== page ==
“South Africa has a well-established and reliable legal system with favourable legislation that we believe will allow aggrieved investors to be fairly compensated for their losses. Moreover, South Africa’s true opt-out class action procedure is superior to the proceedings available in the Netherlands and Germany and, thus, will contribute to the protection of all shareholders, large and small alike,” continued Mr Lundell.
As part of its global efforts to recover investor losses, Foundation Steinhoff International Compensation Claims notes that it has signed up many large and small investors and will support the class action in South Africa as part of these efforts. While the South African class action proceeding is an essential element of the global investors’ loss recovery efforts of the Foundation Steinhoff International Compensation Claims, it will also monitor developments in other jurisdictions and is ready to act in all other relevant venues affected by the Steinhoff scandal, in particular, the Netherlands and Germany. For this purpose. Bynkershoek Dispute Resolution, a Dutch law firm specialized in shareholder disputes, and Germany’s leading capital markets law and securities litigation firm TILP have been appointed as its representatives.
On December 19, 2017, TILP was the first firm globally to initiate shareholder litigation against Steinhoff International Holdings N.V. by submitting a complaint to the Regional Court of Frankfurt, which included a petition to handle the litigation as model proceedings matter under the German Capital Markets Model Case Act (KapMuG).
StanChart and Commerzbank targeted in suit over Steinhoff
The suit was filed in Johannesburg and seeks class-action status to cover shareholders who bought Steinhoff stock from June 26, 2013 to December 5, 2017, South African lawfirm LHL Attorneys said in an emailed statement.
Other businesses with links to Steinhoff including ABSA Bank, auditors Deloitte and Roedl & Partner were also named as co-defendants as the shareholders seek to recoup their money. Individuals targeted include former Steinhoff Chief Executive Officer Markus Jooste, ex-Chairman Christo Wiese and former Chief Financial Officer Ben la Grange.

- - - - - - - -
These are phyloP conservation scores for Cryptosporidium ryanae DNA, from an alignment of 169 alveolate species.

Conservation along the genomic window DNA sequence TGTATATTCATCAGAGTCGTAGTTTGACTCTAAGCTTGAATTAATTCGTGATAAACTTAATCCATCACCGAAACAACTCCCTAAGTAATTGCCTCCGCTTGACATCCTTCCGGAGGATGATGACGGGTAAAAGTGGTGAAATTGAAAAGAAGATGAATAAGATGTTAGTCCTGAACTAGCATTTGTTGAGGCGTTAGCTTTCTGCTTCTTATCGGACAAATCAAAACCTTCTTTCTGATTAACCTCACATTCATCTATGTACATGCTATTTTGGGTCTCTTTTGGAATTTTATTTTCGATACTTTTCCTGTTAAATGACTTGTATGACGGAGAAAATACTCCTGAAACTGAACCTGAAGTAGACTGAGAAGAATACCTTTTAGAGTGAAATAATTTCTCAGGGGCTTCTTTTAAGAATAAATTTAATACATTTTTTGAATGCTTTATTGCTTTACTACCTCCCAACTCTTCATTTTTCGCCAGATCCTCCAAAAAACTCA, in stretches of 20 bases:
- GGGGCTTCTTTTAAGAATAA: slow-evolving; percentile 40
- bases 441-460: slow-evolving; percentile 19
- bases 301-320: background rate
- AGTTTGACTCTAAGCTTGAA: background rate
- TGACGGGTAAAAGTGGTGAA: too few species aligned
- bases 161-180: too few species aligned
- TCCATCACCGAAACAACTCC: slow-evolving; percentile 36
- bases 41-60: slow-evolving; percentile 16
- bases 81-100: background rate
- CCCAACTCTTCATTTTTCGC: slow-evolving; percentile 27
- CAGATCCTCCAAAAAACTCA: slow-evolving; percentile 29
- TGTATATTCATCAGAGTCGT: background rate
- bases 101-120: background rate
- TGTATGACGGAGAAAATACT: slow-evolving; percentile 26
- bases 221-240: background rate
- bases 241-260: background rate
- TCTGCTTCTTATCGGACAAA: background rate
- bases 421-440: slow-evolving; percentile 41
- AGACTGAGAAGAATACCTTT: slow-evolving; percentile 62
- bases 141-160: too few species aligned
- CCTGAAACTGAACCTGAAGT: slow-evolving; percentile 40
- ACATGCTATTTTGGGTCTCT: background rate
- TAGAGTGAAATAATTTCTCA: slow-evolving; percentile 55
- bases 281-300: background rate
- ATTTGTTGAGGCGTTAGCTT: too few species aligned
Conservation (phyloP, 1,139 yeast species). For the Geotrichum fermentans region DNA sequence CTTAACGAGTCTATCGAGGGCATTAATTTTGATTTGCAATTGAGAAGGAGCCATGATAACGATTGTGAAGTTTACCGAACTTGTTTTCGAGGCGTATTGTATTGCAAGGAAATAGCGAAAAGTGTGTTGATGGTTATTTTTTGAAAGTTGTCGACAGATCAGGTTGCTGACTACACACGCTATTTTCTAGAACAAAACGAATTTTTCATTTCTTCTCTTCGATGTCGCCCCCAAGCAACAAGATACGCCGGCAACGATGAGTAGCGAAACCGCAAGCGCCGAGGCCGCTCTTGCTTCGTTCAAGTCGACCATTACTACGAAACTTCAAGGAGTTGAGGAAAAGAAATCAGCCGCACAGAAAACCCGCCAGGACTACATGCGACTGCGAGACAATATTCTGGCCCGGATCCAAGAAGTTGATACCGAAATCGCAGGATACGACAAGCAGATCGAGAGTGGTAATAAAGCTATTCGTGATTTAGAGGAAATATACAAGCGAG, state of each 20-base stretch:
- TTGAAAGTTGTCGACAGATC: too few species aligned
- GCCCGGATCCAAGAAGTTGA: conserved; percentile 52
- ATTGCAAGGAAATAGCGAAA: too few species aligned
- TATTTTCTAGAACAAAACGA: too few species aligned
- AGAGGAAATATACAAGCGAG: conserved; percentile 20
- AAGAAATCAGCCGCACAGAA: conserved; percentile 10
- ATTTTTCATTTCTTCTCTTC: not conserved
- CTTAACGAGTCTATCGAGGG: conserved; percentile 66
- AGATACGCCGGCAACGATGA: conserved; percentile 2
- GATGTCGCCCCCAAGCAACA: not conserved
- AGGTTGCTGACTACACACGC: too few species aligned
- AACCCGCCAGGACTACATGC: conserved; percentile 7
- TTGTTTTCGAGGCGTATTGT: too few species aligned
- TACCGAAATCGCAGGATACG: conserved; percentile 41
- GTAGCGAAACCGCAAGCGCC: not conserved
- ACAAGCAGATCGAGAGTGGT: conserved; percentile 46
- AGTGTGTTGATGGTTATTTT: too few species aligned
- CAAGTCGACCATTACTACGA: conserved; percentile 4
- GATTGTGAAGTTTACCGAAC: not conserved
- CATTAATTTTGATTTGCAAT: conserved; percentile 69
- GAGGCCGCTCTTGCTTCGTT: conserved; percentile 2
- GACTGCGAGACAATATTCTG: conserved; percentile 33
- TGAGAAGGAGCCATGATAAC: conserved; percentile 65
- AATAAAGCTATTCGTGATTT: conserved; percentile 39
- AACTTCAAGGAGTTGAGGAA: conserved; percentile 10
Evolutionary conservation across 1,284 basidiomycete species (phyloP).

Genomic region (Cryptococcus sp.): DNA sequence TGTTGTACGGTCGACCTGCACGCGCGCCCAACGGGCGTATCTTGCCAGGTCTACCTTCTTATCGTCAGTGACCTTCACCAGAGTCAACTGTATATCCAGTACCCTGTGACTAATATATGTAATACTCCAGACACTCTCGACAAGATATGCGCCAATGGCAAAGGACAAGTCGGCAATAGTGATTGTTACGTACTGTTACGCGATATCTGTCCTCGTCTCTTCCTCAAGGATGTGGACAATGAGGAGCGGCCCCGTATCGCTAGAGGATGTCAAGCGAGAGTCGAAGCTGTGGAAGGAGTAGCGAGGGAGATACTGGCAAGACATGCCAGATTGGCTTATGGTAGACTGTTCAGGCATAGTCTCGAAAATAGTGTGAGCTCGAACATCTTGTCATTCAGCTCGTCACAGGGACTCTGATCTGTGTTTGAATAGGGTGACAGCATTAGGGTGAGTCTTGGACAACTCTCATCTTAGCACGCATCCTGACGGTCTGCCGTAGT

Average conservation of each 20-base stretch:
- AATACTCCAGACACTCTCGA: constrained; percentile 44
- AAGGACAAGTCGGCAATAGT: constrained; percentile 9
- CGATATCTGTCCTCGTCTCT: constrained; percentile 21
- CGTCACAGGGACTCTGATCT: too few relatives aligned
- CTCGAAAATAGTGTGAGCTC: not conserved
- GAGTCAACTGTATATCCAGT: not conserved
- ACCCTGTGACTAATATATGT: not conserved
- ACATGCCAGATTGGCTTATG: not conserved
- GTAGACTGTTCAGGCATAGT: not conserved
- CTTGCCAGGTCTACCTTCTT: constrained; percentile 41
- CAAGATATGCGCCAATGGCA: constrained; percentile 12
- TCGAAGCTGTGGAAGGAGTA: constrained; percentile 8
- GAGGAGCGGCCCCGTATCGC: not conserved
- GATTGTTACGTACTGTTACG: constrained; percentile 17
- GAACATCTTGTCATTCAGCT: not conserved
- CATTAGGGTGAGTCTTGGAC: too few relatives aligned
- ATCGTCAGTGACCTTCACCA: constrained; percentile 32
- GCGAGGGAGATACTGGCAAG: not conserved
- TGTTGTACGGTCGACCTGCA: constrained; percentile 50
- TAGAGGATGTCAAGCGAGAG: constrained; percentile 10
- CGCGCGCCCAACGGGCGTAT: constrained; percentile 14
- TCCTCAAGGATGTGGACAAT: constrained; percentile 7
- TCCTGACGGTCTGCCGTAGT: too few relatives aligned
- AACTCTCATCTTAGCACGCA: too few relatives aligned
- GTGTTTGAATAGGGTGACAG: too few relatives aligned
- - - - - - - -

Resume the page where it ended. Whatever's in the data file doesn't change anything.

Furniture retailer Steinhoff plunged more than 90 percent in December after it said it couldn’t release its financial results and was trying to figure out if there was a 6 billion-euro hole in the balance sheet. The company in July won support from creditors to restructure 9.4 billion euros of debt. Auditors at PricewaterhouseCoopers LLC are investigating the accounts and aim to publish a report by the end of the year.
A spokesman for Steinhoff said the company hasn’t received any court papers in the matter. A Commerzbank spokesman said the lender doesn’t comment on current or potential client relationships.
Standard Chartered, Wiese and lawyers for Jooste and la Grange didn’t reply to emails seeking comment. ABSA bank didn’t immediately respond to a request for comment.
Roedl & Partner declined to comment citing confidentiality rules. A Deloitte spokeswoman said the auditor hasn’t received any information on this beyond press reports and thus declined to comment.
The suit is backed by Stichting Steinhoff International Compensation Claims, a foundation under Dutch law to organise investors who seek compensation.
Cyril Ramaphosa: The Audio Biography
Listen to the story of Cyril Ramaphosa's rise to presidential power, narrated by our very own Alec Hogg.